Brain science on display at Brain Day 2018

02 August 2018
Brain Day 2018-18

Brain science was on show to the public at our 2018 Brain Day event called ‘The Amazing Brain: Communication, Care and Community’, held on July 21 at the Sir Owen G Glenn Building.

The day-long event included three panel discussions featuring the themes of dementia, Traumatic Brain Injury and the brain and machine. The day also included talks by community groups, a community expo, interactive science and games and activities for all ages.

The Living Well with Dementia panel was chaired by Associate Professor Lynette Tippet and speakers included: Angela Caughey (author), Dr Margaret Dudley, Dr Christina Ilse, Barbara Fox (Dementia Auckland) and Lorraine Hunter (Westpac). The discussion looked at the latest research in dementia, how to live well with dementia and how the community can help people living with dementia. There were lots of questions from the public which promoted a lively discussion.

Dr Rosamund Hill chaired the Traumatic Brain Injury panel, with speakers Associate Professor Nick Gant and Dr Samantha Holdsworth. The panel talked about current research into TBI, diagnosis and treatment.

Associate Professor Karen Waldie led the session on the Brain and Machine with speakers Dr David Moreau, Dr Angus McMorland, Associate Professor Grant Searchfield and Professor Bruce MacDonald. The session focussed on how machines might provide solutions in the area of brain science in the future.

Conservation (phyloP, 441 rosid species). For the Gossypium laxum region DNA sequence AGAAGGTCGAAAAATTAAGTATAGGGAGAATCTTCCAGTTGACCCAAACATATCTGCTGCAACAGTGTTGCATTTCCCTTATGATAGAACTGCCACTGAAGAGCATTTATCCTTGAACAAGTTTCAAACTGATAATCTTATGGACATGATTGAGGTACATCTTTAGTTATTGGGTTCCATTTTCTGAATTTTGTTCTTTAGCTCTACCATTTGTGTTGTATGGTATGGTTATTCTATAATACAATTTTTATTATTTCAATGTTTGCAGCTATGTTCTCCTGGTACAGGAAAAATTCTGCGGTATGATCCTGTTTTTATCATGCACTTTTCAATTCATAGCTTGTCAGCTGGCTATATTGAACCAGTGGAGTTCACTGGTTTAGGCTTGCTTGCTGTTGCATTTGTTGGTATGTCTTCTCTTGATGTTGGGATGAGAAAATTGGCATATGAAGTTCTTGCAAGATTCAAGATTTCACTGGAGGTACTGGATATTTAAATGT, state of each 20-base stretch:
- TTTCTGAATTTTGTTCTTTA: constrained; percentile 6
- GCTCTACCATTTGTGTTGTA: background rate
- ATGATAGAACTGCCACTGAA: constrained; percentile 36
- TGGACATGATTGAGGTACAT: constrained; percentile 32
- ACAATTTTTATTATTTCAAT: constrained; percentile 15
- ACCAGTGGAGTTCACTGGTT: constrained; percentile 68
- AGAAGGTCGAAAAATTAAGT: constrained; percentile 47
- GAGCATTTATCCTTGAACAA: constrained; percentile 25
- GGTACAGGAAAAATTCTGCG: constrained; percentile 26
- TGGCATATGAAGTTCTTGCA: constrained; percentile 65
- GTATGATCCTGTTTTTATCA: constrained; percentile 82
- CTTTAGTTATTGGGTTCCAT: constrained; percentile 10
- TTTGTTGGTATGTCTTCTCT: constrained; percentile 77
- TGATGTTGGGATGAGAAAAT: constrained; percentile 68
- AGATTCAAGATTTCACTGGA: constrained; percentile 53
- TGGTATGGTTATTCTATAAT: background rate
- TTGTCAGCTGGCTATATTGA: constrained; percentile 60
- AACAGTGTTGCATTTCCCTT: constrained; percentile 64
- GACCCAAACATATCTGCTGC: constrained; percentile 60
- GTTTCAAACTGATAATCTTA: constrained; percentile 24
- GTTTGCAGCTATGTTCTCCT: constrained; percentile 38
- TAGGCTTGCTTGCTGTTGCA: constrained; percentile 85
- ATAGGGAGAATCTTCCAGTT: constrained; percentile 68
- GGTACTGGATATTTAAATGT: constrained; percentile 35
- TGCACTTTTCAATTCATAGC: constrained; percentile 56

Over 30 groups participated in the Community Expo, giving members of the public the chance to find out more about a range of neurological conditions and support groups. A number of community groups also got to present to the public about what they do and how they can help provide support for those who need it.

Visitors were engaged by the great interactive science displays which provided a great opportunity for university science groups to showcase their work. Younger visitors were particularly intrigued by the smoothie bike.

Children and adults all participated in the Being Brainy brain games which demonstrate aspects of neuroscience. For the very young there were plenty of brain-related activities to join in on, from making a pipe cleaner brain to creating a brain hat.